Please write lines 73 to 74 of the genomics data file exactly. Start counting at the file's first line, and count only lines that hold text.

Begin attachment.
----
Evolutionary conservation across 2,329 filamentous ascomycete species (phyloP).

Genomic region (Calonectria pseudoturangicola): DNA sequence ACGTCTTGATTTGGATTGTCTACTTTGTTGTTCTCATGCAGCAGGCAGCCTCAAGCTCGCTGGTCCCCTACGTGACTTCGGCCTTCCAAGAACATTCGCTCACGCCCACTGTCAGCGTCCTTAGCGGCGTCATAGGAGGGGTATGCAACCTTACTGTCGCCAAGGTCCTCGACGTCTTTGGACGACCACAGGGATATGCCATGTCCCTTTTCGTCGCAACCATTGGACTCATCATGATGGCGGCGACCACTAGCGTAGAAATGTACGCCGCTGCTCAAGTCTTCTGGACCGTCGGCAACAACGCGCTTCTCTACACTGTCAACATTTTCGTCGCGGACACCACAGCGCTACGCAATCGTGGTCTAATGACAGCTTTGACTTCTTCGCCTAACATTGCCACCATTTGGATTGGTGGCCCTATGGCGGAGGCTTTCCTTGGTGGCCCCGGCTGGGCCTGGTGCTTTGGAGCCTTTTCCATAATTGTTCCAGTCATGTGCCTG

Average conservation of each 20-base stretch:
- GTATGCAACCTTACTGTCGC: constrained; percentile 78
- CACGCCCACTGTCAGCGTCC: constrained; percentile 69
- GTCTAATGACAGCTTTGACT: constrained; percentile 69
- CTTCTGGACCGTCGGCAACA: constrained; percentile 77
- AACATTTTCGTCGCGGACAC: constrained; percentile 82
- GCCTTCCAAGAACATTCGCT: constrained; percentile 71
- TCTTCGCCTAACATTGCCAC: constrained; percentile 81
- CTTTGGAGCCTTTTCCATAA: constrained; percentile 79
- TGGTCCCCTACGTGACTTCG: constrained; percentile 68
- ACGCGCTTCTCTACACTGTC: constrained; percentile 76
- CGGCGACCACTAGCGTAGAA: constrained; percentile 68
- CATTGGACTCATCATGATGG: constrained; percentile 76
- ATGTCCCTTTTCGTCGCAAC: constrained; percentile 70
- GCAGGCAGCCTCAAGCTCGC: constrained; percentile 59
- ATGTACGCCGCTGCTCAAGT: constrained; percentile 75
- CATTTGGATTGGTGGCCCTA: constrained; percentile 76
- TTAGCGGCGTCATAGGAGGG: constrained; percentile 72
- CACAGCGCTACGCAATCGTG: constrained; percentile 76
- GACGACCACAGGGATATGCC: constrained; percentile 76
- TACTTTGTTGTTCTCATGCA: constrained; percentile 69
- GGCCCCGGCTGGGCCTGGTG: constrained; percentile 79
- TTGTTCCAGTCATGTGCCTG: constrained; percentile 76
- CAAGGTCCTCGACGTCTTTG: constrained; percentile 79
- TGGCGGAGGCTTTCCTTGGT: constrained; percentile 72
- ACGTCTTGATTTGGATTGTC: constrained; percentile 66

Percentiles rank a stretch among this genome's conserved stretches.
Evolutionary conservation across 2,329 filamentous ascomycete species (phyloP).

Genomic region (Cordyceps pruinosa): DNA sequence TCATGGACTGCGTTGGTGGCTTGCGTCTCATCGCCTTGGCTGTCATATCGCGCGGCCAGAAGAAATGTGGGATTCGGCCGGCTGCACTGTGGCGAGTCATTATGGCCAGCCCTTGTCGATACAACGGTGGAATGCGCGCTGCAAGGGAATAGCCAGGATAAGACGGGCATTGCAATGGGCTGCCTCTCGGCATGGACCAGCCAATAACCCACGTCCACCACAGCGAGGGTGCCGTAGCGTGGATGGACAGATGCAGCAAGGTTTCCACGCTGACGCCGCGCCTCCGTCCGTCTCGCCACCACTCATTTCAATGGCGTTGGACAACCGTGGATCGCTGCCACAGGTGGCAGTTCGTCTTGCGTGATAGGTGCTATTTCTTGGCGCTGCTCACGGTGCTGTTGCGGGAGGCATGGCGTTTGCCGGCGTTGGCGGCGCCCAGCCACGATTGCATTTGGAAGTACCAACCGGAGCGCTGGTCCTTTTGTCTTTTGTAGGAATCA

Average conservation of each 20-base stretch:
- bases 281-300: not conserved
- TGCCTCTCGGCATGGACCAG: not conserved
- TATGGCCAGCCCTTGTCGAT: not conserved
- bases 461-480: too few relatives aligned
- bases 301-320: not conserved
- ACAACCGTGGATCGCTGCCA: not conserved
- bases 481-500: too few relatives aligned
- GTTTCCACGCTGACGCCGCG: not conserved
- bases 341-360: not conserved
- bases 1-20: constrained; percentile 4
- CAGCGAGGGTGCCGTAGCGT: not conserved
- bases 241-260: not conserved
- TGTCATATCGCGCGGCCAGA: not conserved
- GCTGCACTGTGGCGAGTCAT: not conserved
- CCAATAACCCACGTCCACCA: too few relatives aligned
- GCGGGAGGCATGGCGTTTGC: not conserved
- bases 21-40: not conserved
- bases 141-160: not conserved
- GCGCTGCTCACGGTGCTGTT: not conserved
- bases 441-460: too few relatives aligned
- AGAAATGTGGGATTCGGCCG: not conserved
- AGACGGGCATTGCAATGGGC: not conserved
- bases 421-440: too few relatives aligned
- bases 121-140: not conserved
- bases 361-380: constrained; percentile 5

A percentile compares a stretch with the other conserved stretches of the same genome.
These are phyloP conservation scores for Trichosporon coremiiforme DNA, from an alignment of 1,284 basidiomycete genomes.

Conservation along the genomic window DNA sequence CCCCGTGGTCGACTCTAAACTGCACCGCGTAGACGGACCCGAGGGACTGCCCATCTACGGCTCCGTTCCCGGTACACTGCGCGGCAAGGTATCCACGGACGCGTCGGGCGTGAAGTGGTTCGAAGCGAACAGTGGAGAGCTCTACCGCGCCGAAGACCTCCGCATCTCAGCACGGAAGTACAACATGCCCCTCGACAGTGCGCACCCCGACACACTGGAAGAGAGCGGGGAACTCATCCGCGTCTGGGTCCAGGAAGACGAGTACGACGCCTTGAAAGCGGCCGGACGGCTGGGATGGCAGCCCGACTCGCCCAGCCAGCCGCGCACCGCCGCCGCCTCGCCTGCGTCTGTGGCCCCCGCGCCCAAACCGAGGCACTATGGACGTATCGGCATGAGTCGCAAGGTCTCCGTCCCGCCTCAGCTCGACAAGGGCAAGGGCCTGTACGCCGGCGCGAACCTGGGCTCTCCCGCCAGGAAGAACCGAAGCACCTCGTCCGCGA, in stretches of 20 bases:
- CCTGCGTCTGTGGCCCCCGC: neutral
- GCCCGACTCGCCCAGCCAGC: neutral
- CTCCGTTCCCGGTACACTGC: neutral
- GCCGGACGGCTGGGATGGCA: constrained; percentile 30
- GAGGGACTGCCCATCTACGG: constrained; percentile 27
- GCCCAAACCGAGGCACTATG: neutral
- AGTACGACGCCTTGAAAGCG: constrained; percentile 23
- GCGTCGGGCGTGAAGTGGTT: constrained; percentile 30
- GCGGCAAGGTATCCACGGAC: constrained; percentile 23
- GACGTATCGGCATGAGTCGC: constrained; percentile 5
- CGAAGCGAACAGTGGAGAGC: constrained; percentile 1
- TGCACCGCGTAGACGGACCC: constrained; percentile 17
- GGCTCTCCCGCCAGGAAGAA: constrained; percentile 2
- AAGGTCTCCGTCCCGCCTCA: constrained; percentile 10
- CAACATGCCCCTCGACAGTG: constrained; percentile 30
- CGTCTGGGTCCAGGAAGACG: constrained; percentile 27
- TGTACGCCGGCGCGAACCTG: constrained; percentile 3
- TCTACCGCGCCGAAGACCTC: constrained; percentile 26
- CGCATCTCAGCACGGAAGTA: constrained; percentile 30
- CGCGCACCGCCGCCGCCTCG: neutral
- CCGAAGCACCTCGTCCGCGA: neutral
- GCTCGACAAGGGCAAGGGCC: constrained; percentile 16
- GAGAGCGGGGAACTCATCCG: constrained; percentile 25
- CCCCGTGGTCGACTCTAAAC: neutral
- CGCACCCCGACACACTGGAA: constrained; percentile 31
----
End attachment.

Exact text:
- GGCTCTCCCGCCAGGAAGAA: constrained; percentile 2
- AAGGTCTCCGTCCCGCCTCA: constrained; percentile 10